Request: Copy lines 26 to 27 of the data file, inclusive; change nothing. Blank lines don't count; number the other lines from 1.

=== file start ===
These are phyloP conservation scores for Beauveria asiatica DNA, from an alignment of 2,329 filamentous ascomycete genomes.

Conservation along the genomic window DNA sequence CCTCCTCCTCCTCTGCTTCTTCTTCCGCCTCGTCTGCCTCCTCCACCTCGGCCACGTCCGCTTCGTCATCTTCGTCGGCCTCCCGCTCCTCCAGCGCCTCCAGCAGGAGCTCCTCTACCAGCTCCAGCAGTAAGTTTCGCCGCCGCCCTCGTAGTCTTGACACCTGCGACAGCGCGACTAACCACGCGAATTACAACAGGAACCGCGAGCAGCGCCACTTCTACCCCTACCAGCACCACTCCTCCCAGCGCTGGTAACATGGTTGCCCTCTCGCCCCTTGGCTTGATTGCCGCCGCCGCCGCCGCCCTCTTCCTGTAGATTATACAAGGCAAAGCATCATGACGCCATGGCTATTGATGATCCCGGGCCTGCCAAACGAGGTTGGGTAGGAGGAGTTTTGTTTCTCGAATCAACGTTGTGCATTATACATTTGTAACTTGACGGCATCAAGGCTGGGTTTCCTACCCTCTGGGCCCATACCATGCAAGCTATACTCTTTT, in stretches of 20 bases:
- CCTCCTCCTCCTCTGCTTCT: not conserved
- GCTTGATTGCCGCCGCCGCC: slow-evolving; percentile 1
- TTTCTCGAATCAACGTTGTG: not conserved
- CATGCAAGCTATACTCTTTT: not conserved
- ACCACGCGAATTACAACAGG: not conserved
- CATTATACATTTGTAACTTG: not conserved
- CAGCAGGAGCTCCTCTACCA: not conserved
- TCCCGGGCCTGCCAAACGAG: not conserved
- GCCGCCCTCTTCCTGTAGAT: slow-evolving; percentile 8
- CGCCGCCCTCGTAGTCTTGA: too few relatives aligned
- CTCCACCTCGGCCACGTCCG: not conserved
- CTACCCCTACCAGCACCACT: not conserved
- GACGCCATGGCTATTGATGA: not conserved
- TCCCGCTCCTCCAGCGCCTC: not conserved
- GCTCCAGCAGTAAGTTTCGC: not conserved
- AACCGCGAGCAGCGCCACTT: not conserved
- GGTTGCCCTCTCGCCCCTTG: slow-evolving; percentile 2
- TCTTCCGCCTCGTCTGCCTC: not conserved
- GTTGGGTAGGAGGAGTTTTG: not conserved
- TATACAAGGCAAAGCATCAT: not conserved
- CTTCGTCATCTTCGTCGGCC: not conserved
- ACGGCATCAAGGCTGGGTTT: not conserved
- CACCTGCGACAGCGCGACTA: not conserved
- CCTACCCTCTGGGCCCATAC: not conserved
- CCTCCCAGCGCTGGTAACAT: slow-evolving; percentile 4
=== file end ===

- CCTACCCTCTGGGCCCATAC: not conserved
- CCTCCCAGCGCTGGTAACAT: slow-evolving; percentile 4